Australasian Science: Australia's authority on science since 1938

Square Kilometre Array Nearing Completion

By David Reneke

Phase 1 of the Square Kilometre Array is nearing completion, and citizen scientists can help with one of the biggest astronomy projects of the next 10 years.

The Square Kilometre Array (SKA) is a multi-billion dollar international project to build the world’s largest radio telescope. Co-located primarily in South Africa and Western Australia, the SKA will be a collection of hundreds of thousands of radio antennas with a combined collecting area equivalent to approximately 1 km2.

The project is one of the largest scientific endeavours in history and will be more than ten times more sensitive and much faster at surveying galaxies than any current radio telescope. The unprecedented flow of data from the telescope will be supported by supercomputing facilities with several times the processing speed of any current supercomputer and one trillion times the computing power that landed men on the Moon.

The SKA will use two different configurations of radio antennas. Australia’s Murchison region will host the low-frequency component, while the mid-frequency infra­structure will be based in South Africa’s Karoo desert. Construction activities for the SKA is expected to commence in late 2020, with preliminary science results a few years after that.

With its incredible sensitivity, the SKA will look back 13 billion years in time to the universe’s Dark Ages. The SKA’s extraordinary sensitivity will allow us to indirectly study gravitational waves from powerful cosmic processes, such as a pair of orbiting black holes. The extreme sensitivity of the SKA is also expected to reveal new planets outside our solar system, some of which may be capable of supporting life.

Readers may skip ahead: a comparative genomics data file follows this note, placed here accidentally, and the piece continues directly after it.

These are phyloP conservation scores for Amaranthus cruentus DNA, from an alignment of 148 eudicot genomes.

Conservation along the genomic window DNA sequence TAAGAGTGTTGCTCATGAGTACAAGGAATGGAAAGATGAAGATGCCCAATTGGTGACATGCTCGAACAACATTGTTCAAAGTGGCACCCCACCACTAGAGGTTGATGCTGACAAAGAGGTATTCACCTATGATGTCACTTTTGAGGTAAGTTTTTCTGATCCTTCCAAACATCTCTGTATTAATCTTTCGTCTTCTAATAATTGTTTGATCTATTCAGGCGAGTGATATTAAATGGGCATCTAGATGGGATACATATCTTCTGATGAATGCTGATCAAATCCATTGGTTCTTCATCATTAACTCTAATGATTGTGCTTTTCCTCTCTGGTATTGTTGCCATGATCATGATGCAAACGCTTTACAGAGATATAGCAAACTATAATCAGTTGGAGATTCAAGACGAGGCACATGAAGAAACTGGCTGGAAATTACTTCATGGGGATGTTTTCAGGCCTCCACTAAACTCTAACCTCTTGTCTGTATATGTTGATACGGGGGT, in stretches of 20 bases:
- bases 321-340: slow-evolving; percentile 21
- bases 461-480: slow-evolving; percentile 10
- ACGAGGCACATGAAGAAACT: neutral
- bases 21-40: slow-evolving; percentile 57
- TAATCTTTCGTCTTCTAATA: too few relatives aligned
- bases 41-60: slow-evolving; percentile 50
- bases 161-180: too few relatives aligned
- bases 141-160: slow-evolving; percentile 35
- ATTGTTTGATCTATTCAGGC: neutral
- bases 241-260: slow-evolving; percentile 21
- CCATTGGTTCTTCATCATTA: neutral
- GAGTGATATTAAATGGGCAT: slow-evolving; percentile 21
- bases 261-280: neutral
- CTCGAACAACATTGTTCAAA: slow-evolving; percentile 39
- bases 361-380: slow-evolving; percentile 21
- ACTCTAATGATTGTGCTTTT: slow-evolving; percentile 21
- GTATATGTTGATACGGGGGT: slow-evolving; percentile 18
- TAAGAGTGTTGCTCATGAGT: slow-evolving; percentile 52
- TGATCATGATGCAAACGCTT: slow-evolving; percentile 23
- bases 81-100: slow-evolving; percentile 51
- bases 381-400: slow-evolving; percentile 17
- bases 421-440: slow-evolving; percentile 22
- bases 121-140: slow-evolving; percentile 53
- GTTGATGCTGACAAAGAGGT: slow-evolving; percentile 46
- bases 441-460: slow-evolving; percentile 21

More than three-quarters of all matter in the universe can’t be observed directly because it doesn’t absorb light. This matter is called dark matter, and its nature remains one of the greatest mysteries in the universe.

The rapid survey speed of the SKA will produce detailed maps of the mass and motions in millions of galaxies, helping us to figure out the nature and abundance of dark matter and elusive dark energy in the universe in an effort to refine our cosmological models.

Volunteers Can Help Unlock the Secrets of the Universe
Scientists are appealing for public help with one of the biggest astronomy projects of the next 10 years. In a new citizen science project launched last month, AstroQuest researchers are looking for volunteers to study images of galaxies and figure out which light is coming from which galaxy.

When you go outside and look up at the night sky, there’s a lot of black with all of the stars dotted around, but when you look with a really powerful telescope for a long time you actually see that there are galaxies and stars everywhere, all over the sky, with most of the stars overlapping each other.

Dr Luke Davies of the University of Western Australia helps lead the Wide Area Vista ExtraGalactic Survey (WAVE), the biggest spectroscopic galaxy evolution survey ever undertaken. Essentially WAVES accurately measures the light coming from millions of galaxies and uses sophisticated computer algorithms to make sense of where the light is coming from in these crowded regions. “But the computer often gets it wrong. It’s simply no match for the human eye and brain,” Davies said

Unfortunately the data base is increasing and there simply aren’t enough people on the team to do the analysis. Citizen science project officer Lisa Evans said AstroQuest asks volunteers to take over from professional astronomers and check the computer’s work.

Knowing the amount of light that comes from a galaxy can tell astronomers how many stars the galaxy currently has, how many are forming and how much dust is in it. “We can actually see how galaxies change as the universe gets older,” Davies said.

AstroQuest is a chance for anyone interested in astronomy to be at the forefront of scientific research and help out a huge million-dollar international project just by being at your computer and drawing over the data. How cool is that!


David Reneke is an astronomy lecturer, writer and broadcaster (www.davidreneke.com).